Profile: Roger Needham - Bill's boffin bares (nearly) all

Microsoft's British research chief was happy to show Dana Rubin around the new lab ... as long as she didn't ask about the share options

THERE ARE no oscilloscopes with peaking and troughing green lines, no screeds of paper covered with zeros and ones, no humming mainframes. In fact, at Microsoft Corporation's state-of-the-art new research laboratory in Cambridge, there is no equipment at all, except for some ordinary-looking desktop computers.

"Eventually, we will have a room for doing experiments with physical things," explains Roger Needham, the 63-year-old expert in computer security who was hired by Microsoft last summer to head the new lab. What sort of experiments? "Well, we don't really know yet," Needham adds.

It has been nine months since the US software giant announced plans to spend $80m (pounds 48.9m) over the next five years setting up a centre for computer science research in Britain. During that time, Needham has already lured some of Europe's best research talent to work for him, but so far he has only vague notions about what they will be doing.

"The way you get very good ideas is you get the best people and give them the freedom to think and experiment and let their imaginations rip," says Needham, who has spent a long and prestigious career in computing at Cambridge University.

Microsoft's lab at Cambridge is the company's first overseas offshoot of its seven-year-old research centre at Redmond, Washington, and further proof of the company's intention to create the world's largest computer science research operation.

At the centre in Redmond, Microsoft Research has a dozen research groups studying areas ranging from speech technology to cryptography to decision theory. In the next three years, it intends to increase its overall number of researchers from 245 to about 600.

Microsoft's plan has elicited a chorus of praise around the world at a time when large corporations are less willing to take risks and invest in basic scientific research - that is, research that is not product-oriented. Companies such as Xerox, IBM and AT&T still invest heavily in basic research, but corporate commitment in general is nowhere near as high as it was from the 1950s to the 1970s.

Even Microsoft's top executives acknowledge that they are expecting commercial returns from the research they are supporting. "Yes, it will benefit us. This is not an altruistic activity," pronounces Rick Rashid, vice-president of Microsoft Research."We expect to see results in the sense that Microsoft can bring new and exciting technologies to market."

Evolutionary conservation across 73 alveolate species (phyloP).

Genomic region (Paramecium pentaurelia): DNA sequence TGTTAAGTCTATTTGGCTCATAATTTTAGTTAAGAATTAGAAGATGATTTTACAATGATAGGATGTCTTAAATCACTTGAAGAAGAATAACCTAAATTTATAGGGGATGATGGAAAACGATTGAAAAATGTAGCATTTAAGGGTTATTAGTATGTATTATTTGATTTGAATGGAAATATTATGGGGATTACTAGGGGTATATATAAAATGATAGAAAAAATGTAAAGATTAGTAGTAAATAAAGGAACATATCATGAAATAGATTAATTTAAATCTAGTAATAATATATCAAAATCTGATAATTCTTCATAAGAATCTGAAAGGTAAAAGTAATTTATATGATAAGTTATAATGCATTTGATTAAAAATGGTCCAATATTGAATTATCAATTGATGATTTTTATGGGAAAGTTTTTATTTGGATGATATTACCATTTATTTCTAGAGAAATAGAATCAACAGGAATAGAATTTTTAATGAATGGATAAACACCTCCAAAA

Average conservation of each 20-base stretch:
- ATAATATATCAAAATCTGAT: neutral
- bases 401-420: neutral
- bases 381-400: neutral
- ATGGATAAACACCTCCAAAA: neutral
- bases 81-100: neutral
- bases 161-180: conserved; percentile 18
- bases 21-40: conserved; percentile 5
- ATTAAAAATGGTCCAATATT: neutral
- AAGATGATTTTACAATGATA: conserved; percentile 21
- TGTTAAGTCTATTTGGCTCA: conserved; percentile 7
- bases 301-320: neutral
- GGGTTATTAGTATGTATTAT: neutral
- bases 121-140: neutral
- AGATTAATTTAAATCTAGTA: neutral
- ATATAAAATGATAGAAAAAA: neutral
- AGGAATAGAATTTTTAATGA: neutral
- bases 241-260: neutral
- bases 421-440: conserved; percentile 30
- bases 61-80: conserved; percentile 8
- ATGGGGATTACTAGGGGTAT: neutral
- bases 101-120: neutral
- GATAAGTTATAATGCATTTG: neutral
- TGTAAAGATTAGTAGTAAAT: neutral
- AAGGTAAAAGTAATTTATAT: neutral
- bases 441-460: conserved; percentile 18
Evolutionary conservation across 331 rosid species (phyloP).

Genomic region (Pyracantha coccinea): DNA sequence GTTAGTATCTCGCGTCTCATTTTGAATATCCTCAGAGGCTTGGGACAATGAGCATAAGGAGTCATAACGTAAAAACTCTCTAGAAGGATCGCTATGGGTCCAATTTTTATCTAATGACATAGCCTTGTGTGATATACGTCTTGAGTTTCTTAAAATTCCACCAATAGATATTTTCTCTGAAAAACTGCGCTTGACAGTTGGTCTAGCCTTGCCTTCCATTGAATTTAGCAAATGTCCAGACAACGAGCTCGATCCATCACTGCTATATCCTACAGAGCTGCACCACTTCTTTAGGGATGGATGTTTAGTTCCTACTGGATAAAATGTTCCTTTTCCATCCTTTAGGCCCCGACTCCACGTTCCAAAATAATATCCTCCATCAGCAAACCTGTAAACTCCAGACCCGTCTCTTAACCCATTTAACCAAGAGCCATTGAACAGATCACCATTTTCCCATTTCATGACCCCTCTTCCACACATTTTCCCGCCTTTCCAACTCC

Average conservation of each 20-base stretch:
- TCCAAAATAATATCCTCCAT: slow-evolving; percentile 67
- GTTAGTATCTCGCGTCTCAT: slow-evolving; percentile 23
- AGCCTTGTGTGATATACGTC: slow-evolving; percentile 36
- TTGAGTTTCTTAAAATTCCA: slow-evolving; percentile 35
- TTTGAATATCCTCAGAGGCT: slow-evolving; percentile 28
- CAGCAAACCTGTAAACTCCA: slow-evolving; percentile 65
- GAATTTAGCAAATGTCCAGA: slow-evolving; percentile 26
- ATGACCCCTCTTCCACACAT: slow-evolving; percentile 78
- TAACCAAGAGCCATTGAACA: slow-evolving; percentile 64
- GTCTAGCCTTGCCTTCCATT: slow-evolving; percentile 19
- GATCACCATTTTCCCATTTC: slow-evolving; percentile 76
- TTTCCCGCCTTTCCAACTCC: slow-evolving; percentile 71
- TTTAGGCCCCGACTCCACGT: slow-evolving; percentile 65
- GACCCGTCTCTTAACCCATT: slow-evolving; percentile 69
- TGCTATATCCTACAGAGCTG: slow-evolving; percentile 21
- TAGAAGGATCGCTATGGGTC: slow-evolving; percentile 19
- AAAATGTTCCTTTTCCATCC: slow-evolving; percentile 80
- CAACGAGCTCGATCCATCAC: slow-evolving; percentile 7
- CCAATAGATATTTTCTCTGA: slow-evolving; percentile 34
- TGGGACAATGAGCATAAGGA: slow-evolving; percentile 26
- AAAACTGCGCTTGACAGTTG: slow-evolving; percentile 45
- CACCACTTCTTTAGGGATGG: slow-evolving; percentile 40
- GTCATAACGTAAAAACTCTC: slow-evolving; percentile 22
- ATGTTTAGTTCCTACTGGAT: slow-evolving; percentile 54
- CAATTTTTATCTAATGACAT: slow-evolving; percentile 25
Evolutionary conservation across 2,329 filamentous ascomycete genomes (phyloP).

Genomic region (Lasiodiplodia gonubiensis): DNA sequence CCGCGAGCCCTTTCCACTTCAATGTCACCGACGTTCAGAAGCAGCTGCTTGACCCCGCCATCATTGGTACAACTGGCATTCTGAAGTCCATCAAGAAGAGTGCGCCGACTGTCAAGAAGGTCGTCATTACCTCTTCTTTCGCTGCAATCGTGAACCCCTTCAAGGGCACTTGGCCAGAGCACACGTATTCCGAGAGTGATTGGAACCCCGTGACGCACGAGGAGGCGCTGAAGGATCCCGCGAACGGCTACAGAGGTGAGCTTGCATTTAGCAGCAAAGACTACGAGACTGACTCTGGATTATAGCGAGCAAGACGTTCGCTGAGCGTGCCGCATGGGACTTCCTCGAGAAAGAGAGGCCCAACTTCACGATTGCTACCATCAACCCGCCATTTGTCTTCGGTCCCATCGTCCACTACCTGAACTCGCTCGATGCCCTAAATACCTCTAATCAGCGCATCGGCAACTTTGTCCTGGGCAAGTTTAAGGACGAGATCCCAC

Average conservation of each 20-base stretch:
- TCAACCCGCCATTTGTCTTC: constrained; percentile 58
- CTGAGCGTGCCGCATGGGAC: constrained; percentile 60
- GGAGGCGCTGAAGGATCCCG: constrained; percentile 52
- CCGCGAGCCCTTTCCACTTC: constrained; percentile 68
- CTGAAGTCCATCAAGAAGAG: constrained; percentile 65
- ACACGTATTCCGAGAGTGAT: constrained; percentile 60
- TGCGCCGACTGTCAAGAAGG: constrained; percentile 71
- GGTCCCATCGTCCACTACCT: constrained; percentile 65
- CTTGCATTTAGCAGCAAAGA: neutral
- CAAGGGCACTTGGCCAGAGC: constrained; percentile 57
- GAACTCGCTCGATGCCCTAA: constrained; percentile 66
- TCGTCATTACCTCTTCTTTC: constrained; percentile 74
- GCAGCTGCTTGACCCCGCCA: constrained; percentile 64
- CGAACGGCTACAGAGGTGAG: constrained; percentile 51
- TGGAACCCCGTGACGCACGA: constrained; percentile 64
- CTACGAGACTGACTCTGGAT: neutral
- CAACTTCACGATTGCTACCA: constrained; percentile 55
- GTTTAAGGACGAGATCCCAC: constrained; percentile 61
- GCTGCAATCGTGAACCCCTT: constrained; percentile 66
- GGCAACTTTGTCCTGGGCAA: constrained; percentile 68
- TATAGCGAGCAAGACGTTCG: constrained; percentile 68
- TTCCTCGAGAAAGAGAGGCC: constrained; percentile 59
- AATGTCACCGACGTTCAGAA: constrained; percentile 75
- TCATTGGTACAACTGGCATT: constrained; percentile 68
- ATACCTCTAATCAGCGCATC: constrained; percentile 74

To continue growing and to establish control over software infrastructures on a global scale, Microsoft must become a technology leader.

By studying an arcane subject such as statistical physics - how complex systems operate in the natural world - Microsoft researchers hope to gain a better understanding of how large networks and clusters of computer systems work. Such knowledge is absolutely critical for a company that is increasingly selling its wares to other companies rather than to individuals.

Or, for example, through the study of natural language processing, researchers are trying get computers to understand, analyse and generate language like human beings do. At the Redmond research lab, studies in natural language have already yielded practical results in the form of a new grammar- analysing function incorporated into the company's Office 97 software.

The company's ultimate goal is to develop new and better ways for people to interact with computers, home appliances and entertainment.

"They have this asset that no one else has - 200-plus million users - and the ability to influence their spending by selling new generations of their product," says Walter Winnitzki, an analyst with PaineWebber in New York. "Once you have a product breakthrough that 200 million users can use, the research pays for itself over and over again.